The Best Places to Camp in the Smoky Mountains this Fall

Camping in the Smokies is a tradition for many RVers, and a must-do bucket list item for even more.

But it can be difficult to figure out where, exactly, you should be setting your GPS coordinates. The Smokies are a big place, after all; the national park covers more than 800 square miles!

Depending on which sites, activities, and hiking trails take top priority on your itinerary, as well as what kind of camping experience you’re looking for, you could find yourself best served by any number of Smoky Mountain campgrounds, both inside and outside the park proper. Along with offering a range of different amenities, various campground options also come at different price points, so it’s a good idea to do at least a little bit of research ahead of time.

In this post, we’ll show you some of our favorite Great Smoky Mountains campgrounds, both inside and outside the park boundaries. We’ll also talk about what you might be looking for in your Smoky Mountains camping experience, and how to determine which of the many types of camping accommodations out there will work best for your specific travel needs.

Ready to plan one of the most epic trips you’ve ever been on? Let’s get started!

RV Camping in the Smoky Mountains: What You Need to Know

Before we get into the specifics about the various campgrounds available, let’s lay some quick groundwork. Why would you want to visit the Great Smoky Mountains in the first place?

Well, for one thing, it’s one of the only national parks that doesn’t charge a gate fee to enter. (Score!) But there are a lot more reasons that millions of visitors find themselves in this pristine Appalachian wonderland each year.

Great Smoky Mountains National Park is, indeed, the most popular of all 61 parks in the roster, a superlative probably due at least in part to its relative ease of accessibility. With so many of the big-name national parks west of the Mississippi River, for the many Americans who call the eastern seaboard home, the Smokies are definitely more approachable for a road trip.

The sheer size of the park also adds to its wonder; straddling Tennessee and North Carolina, there really is something for everybody in this monolith of a landscape. From easy day hikes through the wildflowers and babbling brooks to challenging treks along the continental divide, you and your family will be able to satisfy everyone’s vacation desires.

But enough about what’s so great about Great Smoky Mountains National Park. Let’s get down to the nitty gritty: where should you stay when you visit?

What to Look For in Smoky Mountain RV Parks

Trying to find camping near the Smoky Mountains is kind of like trying to find a great pizza place in a new city. There are a whole lot of options out there, and you’ll hear lots of different testimonials claiming one is way better than another. But at the end of the day, it all depends on your preferences: deep dish or thin crust? Tennessee or North Carolina? Full hookup sites with a campground swimming pool and live entertainment, or a rugged boondocking spot close to the heart of the action?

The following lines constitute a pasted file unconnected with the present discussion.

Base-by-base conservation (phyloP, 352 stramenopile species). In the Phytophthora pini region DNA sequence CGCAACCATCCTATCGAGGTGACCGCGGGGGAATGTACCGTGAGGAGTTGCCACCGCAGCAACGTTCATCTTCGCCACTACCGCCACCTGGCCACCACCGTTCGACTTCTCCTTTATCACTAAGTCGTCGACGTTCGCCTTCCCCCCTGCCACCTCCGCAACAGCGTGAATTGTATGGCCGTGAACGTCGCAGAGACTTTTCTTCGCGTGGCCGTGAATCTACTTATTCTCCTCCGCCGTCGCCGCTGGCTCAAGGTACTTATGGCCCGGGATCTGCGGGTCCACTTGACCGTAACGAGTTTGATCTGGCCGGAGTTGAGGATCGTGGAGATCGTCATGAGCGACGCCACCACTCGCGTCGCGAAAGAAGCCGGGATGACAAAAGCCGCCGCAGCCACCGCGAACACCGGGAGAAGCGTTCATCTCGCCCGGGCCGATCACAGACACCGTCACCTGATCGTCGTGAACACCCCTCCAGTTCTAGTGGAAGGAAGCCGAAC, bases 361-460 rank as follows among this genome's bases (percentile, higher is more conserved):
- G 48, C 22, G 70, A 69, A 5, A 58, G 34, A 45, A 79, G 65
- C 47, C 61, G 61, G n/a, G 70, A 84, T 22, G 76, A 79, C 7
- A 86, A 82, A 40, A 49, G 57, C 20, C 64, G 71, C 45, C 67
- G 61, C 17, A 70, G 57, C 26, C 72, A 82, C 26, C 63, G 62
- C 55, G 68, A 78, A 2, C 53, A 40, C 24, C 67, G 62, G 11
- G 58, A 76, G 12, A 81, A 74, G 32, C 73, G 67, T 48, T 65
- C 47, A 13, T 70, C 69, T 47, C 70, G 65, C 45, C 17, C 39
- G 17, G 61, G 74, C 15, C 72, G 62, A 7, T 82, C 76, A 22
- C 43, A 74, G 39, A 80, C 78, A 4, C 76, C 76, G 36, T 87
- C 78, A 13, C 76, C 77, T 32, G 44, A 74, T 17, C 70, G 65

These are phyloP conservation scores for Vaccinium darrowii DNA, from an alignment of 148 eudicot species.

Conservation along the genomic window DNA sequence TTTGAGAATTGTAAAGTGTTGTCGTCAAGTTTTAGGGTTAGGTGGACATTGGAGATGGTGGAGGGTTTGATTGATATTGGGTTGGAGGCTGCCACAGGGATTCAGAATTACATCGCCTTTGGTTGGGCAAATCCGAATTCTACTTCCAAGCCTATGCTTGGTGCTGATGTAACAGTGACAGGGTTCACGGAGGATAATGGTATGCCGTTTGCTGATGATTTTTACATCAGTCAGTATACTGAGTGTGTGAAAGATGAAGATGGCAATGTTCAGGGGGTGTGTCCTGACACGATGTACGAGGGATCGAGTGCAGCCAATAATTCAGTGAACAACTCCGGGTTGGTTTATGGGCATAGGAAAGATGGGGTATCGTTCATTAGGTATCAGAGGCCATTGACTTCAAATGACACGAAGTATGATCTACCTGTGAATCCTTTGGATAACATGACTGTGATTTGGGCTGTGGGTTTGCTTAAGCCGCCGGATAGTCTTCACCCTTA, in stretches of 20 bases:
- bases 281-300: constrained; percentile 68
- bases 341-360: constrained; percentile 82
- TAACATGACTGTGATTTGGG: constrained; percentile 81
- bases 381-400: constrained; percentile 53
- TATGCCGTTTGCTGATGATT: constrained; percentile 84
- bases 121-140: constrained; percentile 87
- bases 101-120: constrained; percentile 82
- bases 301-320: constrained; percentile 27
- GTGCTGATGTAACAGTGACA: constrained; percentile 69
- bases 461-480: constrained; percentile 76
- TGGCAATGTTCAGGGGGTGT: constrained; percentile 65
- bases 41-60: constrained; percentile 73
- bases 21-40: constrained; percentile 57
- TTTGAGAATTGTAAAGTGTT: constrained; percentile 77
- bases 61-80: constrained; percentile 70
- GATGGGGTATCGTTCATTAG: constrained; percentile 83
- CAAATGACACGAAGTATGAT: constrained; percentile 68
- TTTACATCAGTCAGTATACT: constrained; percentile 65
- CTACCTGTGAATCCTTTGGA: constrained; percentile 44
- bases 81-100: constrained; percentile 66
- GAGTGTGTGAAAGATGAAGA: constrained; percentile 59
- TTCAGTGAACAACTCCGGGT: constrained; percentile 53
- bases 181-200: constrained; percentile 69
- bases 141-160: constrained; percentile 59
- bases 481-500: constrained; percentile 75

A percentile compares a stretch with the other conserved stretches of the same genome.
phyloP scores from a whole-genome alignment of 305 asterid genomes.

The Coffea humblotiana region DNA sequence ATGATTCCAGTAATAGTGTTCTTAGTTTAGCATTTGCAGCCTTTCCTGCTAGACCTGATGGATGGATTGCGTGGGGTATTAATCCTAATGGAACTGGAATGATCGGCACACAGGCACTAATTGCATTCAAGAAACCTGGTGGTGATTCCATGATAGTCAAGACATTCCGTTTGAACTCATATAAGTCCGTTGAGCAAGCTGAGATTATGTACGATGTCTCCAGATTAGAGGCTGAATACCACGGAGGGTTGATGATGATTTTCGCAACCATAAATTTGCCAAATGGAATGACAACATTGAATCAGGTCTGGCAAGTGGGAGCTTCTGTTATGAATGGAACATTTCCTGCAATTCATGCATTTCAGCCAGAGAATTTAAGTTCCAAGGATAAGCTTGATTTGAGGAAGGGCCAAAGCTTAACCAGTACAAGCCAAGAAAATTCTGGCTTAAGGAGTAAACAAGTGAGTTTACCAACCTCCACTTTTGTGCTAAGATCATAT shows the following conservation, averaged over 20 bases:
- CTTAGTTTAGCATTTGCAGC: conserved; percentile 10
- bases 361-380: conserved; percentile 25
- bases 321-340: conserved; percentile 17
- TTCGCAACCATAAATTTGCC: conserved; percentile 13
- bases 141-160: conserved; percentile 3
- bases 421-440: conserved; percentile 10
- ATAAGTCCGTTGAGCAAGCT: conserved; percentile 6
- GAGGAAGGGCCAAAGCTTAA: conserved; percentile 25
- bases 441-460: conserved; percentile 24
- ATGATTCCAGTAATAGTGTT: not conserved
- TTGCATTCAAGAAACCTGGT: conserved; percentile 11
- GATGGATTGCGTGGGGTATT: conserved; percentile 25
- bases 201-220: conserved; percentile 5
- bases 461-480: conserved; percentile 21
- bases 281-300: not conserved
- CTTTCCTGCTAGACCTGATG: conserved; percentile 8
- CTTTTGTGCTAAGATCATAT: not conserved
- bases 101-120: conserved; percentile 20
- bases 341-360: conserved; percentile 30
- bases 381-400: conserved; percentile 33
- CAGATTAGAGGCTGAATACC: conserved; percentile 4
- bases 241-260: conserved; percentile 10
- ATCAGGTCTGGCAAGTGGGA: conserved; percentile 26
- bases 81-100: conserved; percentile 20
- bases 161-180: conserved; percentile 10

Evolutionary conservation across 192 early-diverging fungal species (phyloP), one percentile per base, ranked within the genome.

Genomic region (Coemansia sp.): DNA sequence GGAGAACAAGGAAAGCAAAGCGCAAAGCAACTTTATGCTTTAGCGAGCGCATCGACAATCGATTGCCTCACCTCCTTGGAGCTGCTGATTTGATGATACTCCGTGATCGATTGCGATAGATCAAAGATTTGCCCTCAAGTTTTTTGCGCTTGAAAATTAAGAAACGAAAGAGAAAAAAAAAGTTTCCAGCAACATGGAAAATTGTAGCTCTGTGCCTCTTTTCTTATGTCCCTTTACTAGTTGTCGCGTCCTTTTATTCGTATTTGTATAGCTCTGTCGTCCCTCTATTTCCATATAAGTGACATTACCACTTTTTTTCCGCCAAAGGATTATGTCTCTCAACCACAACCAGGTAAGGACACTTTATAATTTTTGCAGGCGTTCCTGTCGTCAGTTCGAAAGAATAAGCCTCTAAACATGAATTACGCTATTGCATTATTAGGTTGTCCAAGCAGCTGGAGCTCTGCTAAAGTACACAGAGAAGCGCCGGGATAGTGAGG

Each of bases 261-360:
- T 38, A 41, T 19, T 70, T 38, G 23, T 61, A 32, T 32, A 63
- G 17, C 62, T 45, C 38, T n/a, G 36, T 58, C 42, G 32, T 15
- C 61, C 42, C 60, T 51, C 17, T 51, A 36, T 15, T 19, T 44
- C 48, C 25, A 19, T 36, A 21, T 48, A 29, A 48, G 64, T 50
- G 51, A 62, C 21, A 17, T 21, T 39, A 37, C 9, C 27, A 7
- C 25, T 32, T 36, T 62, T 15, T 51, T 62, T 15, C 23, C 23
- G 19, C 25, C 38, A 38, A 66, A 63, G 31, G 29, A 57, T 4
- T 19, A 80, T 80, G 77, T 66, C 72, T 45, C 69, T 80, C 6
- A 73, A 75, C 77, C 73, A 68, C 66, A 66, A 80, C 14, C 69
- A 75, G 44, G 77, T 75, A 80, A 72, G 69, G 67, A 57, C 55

Below, we’ve listed some of the many RV resorts and campgrounds both in and around Great Smoky Mountains National Park, including details about what kind of camping experience you might expect if you stay there. But don’t forget that at the end of the day, some people just like deep-dish better than New York style — and it’s impossible for us to predict which campground will offer the best experience for YOU. Only you can do that!

Great Smoky Mountains Camping Inside the Park

Many of the best campgrounds in the Smoky Mountains are actually in the Smoky Mountains — by which we mean, inside the boundaries of the park proper. Of the 10 developed front country campgrounds, nine are open to RVs, though length limits and available amenities vary.

Here’s what you need to know about on-site Great Smoky Mountains National Park camping.

Abram’s Creek Campground

This small campground is tucked on the extreme western end of the park near Foothills Parkway in Tennessee. Although it has only a few dry sites, they’re inexpensive and convenient for sights on the west end including the popular Cades Cove.

  • Maximum Length: 12 feet
  • Open: Between April and October; reservations required
  • Price: $17.50 per night
  • Amenities: None

Balsam Mountain

Off a spur road from the Blue Ridge Parkway toward the southern end of the park in North Carolina, the Balsam Mountain campground offers reservations-only accommodations.

  • Maximum Length: 30 feet